Approximately 40 kilometres northwest of Yogyakarta and 86 kilometres west of Surakarta, Borobudur is located in an elevated area between two twin volcanoes, Sundoro-Sumbing and Merbabu-Merapi, and two rivers, the Progo and the Elo. Borobudur is a 9th-century Mahayana Buddhist Temple in Magelang, Central Java, Indonesia. The monument consists of six square platforms topped by three circular platforms, and is decorated with 2.672 relief panels and 504 Buddha statues. A main dome, located at the center of the top platform, is surrounded by 72 Buddha statues seated inside a perforated stupa.
Borobudur lay hidden for centuries under layers of volcanic ash and jungle growth. Java was under British administration from 1811 to 1816. The appointed governor, Lieutenant Governor-General Thomas Stamford Raffles, took great interest in the history of Java. On an inspection tour to Semarang in 1814, he was informed about a big monument deep in a jungle near the village of Bumisegoro. He was not able to make the discovery himself and sent H.C. Cornelius, a Dutch engineer, to investigate. In two months, Cornelius and his 200 men cut down trees, burned down vegetation and dug away the earth to reveal the monument. He reported his findings to Raffles including various drawings. Although the discovery is only mentioned by a few sentences, Raffles has been credited with the monument’s recovery, as one who had brought it to the world’s attention. Hartmann, a Dutch administrator of the Kedu region, continued Cornelius’ work and in 1835 the whole complex was finally unearthed.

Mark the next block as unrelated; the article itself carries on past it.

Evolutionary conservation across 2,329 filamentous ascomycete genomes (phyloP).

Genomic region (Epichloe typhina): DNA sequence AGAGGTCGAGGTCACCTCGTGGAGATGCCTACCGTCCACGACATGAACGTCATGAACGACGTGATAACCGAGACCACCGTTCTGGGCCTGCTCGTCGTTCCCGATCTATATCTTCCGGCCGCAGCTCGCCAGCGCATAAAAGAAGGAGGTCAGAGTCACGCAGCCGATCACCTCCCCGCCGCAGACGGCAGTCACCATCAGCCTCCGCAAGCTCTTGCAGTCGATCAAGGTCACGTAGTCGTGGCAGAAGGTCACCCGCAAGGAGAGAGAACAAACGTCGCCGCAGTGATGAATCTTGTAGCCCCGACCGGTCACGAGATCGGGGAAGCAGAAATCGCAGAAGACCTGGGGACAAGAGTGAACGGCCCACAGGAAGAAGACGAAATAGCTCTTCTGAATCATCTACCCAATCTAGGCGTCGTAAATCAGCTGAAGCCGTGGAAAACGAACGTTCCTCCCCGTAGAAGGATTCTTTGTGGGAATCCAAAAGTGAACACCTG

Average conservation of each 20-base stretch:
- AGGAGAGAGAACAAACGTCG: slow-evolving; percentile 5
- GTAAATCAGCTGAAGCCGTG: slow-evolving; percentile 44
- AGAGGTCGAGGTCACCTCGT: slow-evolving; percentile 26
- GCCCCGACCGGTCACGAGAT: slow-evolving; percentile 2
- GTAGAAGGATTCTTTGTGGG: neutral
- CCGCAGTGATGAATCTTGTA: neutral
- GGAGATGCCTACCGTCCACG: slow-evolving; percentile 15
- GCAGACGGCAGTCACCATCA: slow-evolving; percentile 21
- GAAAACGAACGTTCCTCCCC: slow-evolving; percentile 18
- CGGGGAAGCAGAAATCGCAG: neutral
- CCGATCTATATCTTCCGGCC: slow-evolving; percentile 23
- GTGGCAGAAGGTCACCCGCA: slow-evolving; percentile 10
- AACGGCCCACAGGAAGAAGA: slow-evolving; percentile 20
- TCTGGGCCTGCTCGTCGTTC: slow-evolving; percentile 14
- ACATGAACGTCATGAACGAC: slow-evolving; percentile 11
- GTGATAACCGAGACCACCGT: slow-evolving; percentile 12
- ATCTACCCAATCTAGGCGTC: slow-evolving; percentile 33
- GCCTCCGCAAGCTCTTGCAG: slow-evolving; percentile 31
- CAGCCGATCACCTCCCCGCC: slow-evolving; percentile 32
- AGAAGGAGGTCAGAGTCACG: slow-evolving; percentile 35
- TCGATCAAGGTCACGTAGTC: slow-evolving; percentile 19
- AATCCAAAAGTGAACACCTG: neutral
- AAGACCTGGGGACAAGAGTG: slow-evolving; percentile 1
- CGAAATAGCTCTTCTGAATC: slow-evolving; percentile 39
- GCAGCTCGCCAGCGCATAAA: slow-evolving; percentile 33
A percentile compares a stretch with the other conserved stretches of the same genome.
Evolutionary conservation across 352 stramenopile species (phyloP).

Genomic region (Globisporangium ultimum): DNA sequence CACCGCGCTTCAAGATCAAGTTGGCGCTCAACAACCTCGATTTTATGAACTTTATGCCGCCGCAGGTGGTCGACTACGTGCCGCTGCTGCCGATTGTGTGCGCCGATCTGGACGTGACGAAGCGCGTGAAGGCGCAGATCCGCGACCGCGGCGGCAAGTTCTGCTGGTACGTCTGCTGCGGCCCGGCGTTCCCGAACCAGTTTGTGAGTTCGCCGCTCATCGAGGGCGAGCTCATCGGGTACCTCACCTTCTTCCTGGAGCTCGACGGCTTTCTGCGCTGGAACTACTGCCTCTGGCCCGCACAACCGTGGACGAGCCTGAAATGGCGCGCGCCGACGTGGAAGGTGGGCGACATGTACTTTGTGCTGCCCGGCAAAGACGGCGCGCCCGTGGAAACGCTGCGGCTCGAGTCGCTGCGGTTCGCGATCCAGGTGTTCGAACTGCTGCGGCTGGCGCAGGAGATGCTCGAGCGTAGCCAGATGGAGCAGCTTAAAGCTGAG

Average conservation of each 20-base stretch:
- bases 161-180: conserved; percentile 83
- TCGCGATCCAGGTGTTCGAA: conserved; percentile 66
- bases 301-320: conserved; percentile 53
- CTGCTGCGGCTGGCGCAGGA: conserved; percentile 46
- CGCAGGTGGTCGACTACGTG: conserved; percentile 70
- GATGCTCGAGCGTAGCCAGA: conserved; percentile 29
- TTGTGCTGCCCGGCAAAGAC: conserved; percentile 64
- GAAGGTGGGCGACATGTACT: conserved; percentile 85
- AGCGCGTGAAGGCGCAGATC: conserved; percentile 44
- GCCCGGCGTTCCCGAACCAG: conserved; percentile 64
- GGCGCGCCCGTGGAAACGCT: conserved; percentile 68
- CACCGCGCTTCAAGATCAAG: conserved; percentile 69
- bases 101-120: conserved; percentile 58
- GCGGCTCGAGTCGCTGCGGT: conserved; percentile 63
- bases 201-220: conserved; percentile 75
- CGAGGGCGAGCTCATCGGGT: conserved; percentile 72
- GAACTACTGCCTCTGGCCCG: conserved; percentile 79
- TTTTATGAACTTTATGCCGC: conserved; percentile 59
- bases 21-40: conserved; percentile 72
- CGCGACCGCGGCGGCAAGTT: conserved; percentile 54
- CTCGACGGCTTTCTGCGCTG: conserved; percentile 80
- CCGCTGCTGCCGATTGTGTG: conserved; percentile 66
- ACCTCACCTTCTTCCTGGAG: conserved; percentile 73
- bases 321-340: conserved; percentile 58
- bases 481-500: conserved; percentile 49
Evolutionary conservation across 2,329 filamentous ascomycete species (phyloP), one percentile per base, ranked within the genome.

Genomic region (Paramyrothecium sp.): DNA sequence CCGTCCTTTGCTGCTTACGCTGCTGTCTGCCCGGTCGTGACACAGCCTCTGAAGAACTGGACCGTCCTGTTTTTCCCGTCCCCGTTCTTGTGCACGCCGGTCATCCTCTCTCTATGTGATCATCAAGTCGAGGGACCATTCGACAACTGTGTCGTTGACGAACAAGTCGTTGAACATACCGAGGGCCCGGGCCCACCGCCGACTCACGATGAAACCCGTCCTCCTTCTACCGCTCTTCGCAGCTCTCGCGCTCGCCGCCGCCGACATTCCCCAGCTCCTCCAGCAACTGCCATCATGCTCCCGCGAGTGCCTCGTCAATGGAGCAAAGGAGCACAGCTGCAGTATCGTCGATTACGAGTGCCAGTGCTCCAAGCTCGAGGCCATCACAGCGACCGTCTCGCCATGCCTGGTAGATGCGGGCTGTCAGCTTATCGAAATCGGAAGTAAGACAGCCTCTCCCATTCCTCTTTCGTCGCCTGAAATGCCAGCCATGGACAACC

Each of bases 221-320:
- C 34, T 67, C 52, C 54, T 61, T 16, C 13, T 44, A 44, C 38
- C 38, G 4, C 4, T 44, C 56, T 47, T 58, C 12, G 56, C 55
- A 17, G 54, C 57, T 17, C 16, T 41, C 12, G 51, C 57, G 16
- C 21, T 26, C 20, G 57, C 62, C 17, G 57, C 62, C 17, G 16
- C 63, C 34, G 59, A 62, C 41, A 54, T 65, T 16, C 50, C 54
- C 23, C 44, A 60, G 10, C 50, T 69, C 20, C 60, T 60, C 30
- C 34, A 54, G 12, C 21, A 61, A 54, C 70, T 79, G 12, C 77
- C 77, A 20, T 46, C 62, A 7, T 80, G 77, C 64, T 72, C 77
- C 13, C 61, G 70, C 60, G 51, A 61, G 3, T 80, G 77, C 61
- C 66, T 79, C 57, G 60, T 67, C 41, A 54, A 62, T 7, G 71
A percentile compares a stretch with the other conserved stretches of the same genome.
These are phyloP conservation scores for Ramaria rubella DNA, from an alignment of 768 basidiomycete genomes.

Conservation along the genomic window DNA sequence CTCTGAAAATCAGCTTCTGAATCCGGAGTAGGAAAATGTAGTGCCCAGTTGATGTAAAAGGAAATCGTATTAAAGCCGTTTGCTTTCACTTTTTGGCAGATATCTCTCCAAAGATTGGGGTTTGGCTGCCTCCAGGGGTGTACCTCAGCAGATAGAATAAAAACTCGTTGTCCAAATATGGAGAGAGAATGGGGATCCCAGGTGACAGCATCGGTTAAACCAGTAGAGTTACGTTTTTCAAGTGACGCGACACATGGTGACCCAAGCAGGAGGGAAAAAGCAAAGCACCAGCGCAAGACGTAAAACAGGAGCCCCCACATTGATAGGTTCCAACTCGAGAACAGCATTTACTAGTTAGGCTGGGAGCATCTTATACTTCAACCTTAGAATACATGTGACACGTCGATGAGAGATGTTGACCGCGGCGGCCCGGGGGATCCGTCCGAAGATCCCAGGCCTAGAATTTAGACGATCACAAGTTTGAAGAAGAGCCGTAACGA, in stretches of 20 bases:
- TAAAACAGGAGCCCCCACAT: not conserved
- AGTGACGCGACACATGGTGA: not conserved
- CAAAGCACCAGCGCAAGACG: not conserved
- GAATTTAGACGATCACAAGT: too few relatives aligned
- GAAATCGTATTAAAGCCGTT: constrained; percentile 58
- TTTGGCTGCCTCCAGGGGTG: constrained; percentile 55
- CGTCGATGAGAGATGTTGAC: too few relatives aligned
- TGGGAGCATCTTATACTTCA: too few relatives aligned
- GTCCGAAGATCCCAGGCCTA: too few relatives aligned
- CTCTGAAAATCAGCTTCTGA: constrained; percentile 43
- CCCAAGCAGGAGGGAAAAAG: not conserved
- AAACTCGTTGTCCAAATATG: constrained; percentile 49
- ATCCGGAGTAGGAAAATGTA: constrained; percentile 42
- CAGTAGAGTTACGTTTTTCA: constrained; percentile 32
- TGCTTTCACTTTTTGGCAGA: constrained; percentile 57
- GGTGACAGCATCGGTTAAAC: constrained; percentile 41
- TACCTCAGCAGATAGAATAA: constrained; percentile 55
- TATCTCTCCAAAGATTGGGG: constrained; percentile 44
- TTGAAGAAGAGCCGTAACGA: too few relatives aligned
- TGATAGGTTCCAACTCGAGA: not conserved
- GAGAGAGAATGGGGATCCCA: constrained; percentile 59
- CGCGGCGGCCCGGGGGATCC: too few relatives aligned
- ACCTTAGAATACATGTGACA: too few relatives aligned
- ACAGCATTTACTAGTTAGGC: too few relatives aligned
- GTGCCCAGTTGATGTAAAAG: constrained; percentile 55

Below is a small selection of photos taken during a visit to Borobudur. Click on a miniature-photo to enlarge it, then navigate using the arrows left/right of the photo or use the cursor keys on your keyboard.